Heritage Water Works

Heritage Water Works


An appreciation of Penang’s history is integral to understanding the importance of heritage. For example, one of the reasons why early mariners stopped at Penang was to replenish their supplies of fresh water. Batu Ferringhi (Foreigners’ Rock) with its waterfall once visible from the sea was one such source for sailing ships to obtain water before and after crossing the Indian Ocean. Near the current E&O Hotel on the north shore was a later site — known as Sweet Water Bay and depicted in early paintings — the terminus of an aqueduct from the Waterfall behind the present Botanic Gardens. That waterfall and the reservoir at its base are the site of the oldest water works in Malaysia and should be regarded as a heritage site.

Other early reservoirs and aqueducts also deserve designation as heritage sites. In particular, the picturesque Guillemard Reservoir at Mount Erskine built in 1929 under the supervision of Penang’s first municipal water engineer J.D. Fettes is not only a functioning example of early 20th century engineering but a site of outstanding beauty that was a popular venue for pre-war picnics before it was closed to the public. The Guillemard Reservoir is part of a public water supply system designed by Fettes that includes a four-mile-long aqueduct built in 1926-1929 winding through the hills above Batu Ferringhi. Fed by three intakes from hillside jungle streams, this historic aqueduct leads to a mile-long tunnel and a 24-inch cast-iron pipeline ending at the Guillemard Reservoir.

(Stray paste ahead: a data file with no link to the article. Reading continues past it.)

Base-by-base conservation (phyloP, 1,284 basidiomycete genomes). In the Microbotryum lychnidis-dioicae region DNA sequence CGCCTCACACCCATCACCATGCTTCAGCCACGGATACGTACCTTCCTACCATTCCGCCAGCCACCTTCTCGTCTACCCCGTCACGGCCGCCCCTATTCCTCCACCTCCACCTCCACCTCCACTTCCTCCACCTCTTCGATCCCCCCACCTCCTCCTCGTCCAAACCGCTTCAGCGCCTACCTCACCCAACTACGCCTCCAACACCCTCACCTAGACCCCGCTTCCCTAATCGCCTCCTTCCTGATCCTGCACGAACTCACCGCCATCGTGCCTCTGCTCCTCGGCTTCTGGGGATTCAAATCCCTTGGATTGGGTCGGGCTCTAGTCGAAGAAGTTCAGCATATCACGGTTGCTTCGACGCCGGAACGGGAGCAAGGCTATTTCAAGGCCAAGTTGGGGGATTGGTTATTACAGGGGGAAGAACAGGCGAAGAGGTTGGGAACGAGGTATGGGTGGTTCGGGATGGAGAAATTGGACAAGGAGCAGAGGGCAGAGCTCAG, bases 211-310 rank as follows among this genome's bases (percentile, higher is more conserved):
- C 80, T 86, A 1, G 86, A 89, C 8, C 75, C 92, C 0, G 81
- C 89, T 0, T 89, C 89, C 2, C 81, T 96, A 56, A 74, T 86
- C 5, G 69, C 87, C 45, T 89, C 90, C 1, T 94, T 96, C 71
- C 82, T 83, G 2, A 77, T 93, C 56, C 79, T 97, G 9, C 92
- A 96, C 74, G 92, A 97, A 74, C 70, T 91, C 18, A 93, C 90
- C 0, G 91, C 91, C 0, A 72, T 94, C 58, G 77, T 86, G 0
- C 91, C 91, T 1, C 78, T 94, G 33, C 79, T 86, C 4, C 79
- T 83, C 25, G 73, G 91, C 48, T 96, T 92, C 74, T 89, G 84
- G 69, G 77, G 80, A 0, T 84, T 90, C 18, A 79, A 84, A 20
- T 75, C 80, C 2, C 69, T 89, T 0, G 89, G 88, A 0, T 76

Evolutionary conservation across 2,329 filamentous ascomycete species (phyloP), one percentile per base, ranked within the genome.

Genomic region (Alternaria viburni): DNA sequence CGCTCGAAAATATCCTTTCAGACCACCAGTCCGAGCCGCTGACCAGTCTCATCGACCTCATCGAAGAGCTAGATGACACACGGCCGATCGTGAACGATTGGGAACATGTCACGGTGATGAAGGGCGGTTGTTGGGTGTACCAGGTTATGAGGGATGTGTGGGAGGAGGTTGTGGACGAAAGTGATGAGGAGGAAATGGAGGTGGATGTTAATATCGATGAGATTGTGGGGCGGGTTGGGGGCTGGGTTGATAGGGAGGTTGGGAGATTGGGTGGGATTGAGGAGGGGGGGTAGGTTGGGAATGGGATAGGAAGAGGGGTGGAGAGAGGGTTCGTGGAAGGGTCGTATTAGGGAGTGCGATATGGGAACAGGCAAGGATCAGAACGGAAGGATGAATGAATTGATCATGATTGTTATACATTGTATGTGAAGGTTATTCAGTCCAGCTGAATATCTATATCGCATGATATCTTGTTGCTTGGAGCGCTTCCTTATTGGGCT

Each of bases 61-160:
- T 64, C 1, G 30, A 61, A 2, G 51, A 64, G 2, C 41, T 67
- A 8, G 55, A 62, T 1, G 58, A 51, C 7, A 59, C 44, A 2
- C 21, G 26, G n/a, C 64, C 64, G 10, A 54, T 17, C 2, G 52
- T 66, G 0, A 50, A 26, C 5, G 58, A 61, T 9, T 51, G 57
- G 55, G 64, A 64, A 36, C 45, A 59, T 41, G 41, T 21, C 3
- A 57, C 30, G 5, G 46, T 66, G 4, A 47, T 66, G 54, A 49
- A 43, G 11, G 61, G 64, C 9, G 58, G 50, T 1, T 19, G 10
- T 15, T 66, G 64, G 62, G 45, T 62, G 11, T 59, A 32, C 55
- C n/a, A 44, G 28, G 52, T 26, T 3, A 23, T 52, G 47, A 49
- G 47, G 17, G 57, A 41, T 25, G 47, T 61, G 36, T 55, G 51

The Guillemard Reservoir and Batu Ferringhi aqueduct were opened on 16th July 1929 by Sir Hugh Clifford, Governor of the Straits Settlements, who named the reservoir after his predecessor Sir Lawrence Guillemard and Lady Guillemard. In commending Fettes for his design and work on the reservoir and aqueduct Governor Clifford noted he had worked for six years without taking leave.* Construction of the new water scheme had been approved during Guillemard’s term in office. Details of the reservoir and aqueduct were described in full in The Straits Times of 17th July 1929. Built at a cost of $3,700,000 with a capacity of  7 million gallons the reservoir was constructed in two halves so that one half may be in use when the other half is being cleaned. Following the contours of the hills the smallest section of the Batu Ferringhi aqueduct has a gradient of 1 in 500 at the intake end. The largest section beyond the intakes has a gradient of 1 in 1,800. From the reservoir a 27-inch cast-iron pipeline was laid to Pangkor Road and from there a 24-inch pipeline to Pitt Street.

Other examples of impressive public water works are the Ayer Itam Reservoir with its prominent art deco clock tower as well as the separate Ayer Itam Dam.

*Note: James Dollery Fettes died on home leave in England in 1931 after delaying his leave for several years. His widow was awarded a gratuity of $15,000 by the Penang Municipal Commissioners in recognition of his “highly meritorious services”. (Straits Times, 21 Feb. 1931; Singapore Free Press & Mercantile Advertiser, 3 Nov. 1931)

By Leslie A.K. James. Photographs from Penang Past and Present 1786-1963, George Town, City Council of George Town,1966